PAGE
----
Do a Google News search on “rare earth” and look for an article on Minmetals, and an article by Michael Silver, president, American Elements.

Then look at American Elements website. It is a treasure trove of info.

19 robit June 16, 2011 at 10:26 AM

I will try this article alone:
Minmetals takes steps to help rare-earth industry consolidate
By Zhang Qi (China Daily) Updated: 2011-06-16 10:15

20 Don Ellwood June 16, 2011 at 12:07 PM

Curious Cat1 and WWWater: I think we have demonstrated that RE projects are like Lake Wobegone. Every project is above average, depending on how you present the data. I started out focusing on Dy as a % of total rare earth oxides (TREO) present. You prefer to focus on a more macro view of Dy as a % per ton of the total mineral resource. I’ll “see” your view and raise it to an even bigger macro view: the total mineral resource present. The TMR tables show Quest’s Strange Lake total measured resource to currrenty be approximately 10 times Great Western’s Steen project. Applying this to your point about GW having twice the DY per ton of Quest still leaves GW on the low end of a 5 to 1 ratio for DY.

21 Albert in Bermuda June 16, 2011 at 2:08 PM

Gentlemen the only important question is when will production begin.
Great Western is due to announce its refining strategy within the next few weeks and the SA mine is scheduled to open in 5 months, not 3 or 4 years like most of the other juniors.
Manufacturers who do not wish to relocate their patented technology to China will have little or no choice but to purchase their LREE materials from Lynas ( starting this year) and HREE ‘s from Great Western as it appears that they will be the first to market.

22 prescient11 June 17, 2011 at 10:55 AM

Jack, this truly is an excellent piece. Thank you very much for your thoughts.

I remember your article from a while back with regard to expected dysprosium demand and Chinese plans for wind power. These were echoed by an investment bank piece whose main theme was “The Emperor is Far Away.”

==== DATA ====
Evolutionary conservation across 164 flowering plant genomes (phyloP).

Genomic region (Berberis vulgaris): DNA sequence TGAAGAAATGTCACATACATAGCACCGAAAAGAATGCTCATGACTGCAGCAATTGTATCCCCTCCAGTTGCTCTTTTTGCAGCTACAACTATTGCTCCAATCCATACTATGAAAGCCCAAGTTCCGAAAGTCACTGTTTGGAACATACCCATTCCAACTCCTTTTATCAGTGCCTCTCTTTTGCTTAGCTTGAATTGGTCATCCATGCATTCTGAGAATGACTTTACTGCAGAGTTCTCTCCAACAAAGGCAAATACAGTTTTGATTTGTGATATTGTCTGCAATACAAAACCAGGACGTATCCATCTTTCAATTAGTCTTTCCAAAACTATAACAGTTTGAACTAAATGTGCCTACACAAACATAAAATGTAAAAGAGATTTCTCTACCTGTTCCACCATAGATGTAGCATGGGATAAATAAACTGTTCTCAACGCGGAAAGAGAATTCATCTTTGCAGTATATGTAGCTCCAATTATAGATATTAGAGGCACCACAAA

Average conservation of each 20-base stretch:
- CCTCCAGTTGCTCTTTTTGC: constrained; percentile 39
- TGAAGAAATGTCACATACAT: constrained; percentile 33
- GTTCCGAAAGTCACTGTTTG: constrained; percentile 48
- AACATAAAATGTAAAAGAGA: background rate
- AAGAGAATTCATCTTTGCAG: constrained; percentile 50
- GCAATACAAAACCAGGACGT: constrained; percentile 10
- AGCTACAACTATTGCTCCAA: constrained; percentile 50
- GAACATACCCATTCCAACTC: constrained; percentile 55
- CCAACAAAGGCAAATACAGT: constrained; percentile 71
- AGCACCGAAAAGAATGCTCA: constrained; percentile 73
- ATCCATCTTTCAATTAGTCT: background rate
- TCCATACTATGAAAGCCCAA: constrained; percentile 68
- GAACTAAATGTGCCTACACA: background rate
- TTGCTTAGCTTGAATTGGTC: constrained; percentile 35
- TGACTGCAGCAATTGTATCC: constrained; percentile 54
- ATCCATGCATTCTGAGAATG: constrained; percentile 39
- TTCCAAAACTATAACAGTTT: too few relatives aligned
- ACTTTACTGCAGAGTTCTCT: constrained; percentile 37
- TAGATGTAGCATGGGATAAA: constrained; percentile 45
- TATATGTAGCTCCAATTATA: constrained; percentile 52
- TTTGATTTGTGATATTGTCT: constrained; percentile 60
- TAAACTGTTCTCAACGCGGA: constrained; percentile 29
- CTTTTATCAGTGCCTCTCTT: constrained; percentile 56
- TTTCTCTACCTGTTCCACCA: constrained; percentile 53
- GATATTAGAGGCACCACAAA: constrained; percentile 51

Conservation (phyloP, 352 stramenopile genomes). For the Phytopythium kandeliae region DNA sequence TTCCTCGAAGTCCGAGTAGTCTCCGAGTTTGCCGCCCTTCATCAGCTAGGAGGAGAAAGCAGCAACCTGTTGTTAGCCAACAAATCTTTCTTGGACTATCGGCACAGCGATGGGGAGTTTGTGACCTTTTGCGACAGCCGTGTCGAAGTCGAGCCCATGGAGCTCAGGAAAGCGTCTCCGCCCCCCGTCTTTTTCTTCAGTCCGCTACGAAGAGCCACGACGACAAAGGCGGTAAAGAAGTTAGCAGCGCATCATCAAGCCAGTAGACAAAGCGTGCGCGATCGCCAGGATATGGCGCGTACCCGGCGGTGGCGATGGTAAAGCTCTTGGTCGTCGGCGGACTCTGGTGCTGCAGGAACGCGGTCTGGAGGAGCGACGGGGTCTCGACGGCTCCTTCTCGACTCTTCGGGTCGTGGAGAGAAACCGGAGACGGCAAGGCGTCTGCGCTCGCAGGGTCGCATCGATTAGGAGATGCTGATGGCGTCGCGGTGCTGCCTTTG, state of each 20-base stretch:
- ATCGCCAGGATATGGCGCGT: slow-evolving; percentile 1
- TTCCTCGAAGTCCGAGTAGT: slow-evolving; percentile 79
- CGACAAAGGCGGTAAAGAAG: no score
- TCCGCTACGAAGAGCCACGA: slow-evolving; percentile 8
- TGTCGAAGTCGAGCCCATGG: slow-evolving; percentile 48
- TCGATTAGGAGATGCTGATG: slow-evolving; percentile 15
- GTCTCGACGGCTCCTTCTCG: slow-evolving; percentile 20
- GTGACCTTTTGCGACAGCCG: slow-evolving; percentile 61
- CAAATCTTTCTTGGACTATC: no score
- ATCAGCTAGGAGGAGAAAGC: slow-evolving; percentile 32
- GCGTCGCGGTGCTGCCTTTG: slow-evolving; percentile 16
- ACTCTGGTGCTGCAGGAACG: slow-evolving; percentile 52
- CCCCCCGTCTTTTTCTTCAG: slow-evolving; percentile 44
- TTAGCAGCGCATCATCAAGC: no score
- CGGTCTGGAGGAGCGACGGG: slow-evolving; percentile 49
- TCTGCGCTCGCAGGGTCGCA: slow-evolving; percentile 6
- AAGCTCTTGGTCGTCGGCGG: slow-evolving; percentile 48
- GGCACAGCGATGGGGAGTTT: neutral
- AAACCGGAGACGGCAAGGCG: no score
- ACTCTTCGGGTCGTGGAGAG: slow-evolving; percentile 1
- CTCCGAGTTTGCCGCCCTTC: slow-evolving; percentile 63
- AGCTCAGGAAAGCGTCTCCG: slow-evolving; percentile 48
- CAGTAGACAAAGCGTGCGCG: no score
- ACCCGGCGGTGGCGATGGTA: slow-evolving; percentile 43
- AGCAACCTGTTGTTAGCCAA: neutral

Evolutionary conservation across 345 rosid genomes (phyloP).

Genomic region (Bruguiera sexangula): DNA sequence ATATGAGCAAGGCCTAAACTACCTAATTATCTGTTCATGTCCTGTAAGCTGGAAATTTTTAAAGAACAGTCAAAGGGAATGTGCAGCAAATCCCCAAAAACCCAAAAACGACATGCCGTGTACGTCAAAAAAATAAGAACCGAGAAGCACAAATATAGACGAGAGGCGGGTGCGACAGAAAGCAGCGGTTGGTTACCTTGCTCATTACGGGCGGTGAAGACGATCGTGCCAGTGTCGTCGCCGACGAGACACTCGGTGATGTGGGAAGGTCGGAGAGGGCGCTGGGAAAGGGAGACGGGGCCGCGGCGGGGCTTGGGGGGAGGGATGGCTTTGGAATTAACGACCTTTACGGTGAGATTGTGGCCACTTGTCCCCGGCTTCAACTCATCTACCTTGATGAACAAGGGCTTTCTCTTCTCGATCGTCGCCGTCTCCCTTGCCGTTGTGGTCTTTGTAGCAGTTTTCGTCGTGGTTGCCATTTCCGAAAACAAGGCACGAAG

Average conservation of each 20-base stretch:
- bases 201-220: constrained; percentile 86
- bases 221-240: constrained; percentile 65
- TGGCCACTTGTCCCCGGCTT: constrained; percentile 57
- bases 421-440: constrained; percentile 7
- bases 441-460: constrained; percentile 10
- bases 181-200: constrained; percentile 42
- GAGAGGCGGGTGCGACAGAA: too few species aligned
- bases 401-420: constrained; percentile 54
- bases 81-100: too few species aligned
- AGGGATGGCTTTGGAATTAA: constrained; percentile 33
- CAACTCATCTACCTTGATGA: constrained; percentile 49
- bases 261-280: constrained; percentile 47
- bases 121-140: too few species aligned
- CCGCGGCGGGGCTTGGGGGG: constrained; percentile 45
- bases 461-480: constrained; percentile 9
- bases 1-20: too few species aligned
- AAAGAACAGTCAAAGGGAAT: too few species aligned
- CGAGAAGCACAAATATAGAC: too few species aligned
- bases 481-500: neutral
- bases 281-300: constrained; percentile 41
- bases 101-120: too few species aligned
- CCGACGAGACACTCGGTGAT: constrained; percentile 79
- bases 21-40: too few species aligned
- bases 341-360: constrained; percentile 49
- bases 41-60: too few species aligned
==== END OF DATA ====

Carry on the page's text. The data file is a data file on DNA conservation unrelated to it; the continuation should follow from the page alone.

I know it was a trial balloon as to the plans for increased wind power, but I was wondering if there was any further discussion on that, as that would require an incredible increase in dysprosium demand.

23 Eamon Keane June 17, 2011 at 12:15 PM

@ Peter Vesborg

“Four years ago the REE cost of a Prius was on the order of:
15 kg La * $ 3.5 /kg La + 1 kg Nd * $ 30 / kg Nd +0.1 kg Dy * $ 90 /kg Dy = $ 92?

The Prius battery only contains 2.9 kg of mischmetal ( This mischmetal is estimated to be 50% La, 33% Ce, 3% Ce, 10% Nd and 3% Sm ( (pdf direct download). Using the metal-pages price for mischmetal as a proxy ($160/kg), that comes to $464.

The 2010 Prius has a 60 kW motor which contains 0.768 kg NdFeB material, and a 42 kW generator with 0.448 kg NdFeB. ( I haven’t got the exact breakdown of the NdFeB content of the Prius, but Sigma Aldrich have magnets on sale which can withstand 200 C temperatures which have the following composition (

Al 0.8%, B 1.1%, Dy 3.6%, Iron 65%, Nd 29%, Nb 0.5%

Using these figures, there’s 352 g Nd and 43.8 g Dy in a Prius or 414 g Neodymium oxide and 50 g Dysprosium oxide. This is $131 Nd2O3 and $75 Dy2O3 at current prices.

So that’s a total RE content in the Prius of about $670. Still a heck of a lot, but not quite $2,500!

24 Jack Lifton June 17, 2011 at 12:28 PM


I think you’re close to being correct. However I think that current production NiMH battery electrodes use lanthanum and nickel primarily with some neodymium and cobalt. I don’t think mischmetal has been used for some time. It was the original electrode material and was used for some time, but the electrode chemistry has evolved to the use of the specific components that give the most bang for the buck. Way back when mischmetal was the cheapest format it was used. Today the separated and purified metals are readily available for a price and using mischmetal is wasteful of resources.

Price is not the issue; it is availability from a reliable supplier.

25 fran June 19, 2011 at 11:49 PM

mr. lifton–

would a long term student of chinese history expect other actions on their part? they’ve employed their brand of strategic action for energy[ the key driver of modern economic growth]. they steadily move on global agriculture to feed themselves. we on the other hand, fritter with terms–“shovel ready” projects, presidential political debates, “DODD/FRANK” banking legilation, while a fifth of the eligible workforce goes under employed.

we have not “free markets”; we have “government encumbered markets”

26 PONCHO 462 June 20, 2011 at 1:58 PM

Don Ellwood…GWMG is on schedule and beginning actual construction/refurbishment this week, all permits in hand, to bring Steenkampskraal to actual shipping concentrate to GWMG subsidiaries LCM and GWTI for vertically integrated value add refining, smelting, and purification in 18 months. When will Quest be accomplishing this milestone of full production at the much higher tonnage levels you quote?

27 jjl2u June 20, 2011 at 6:51 PM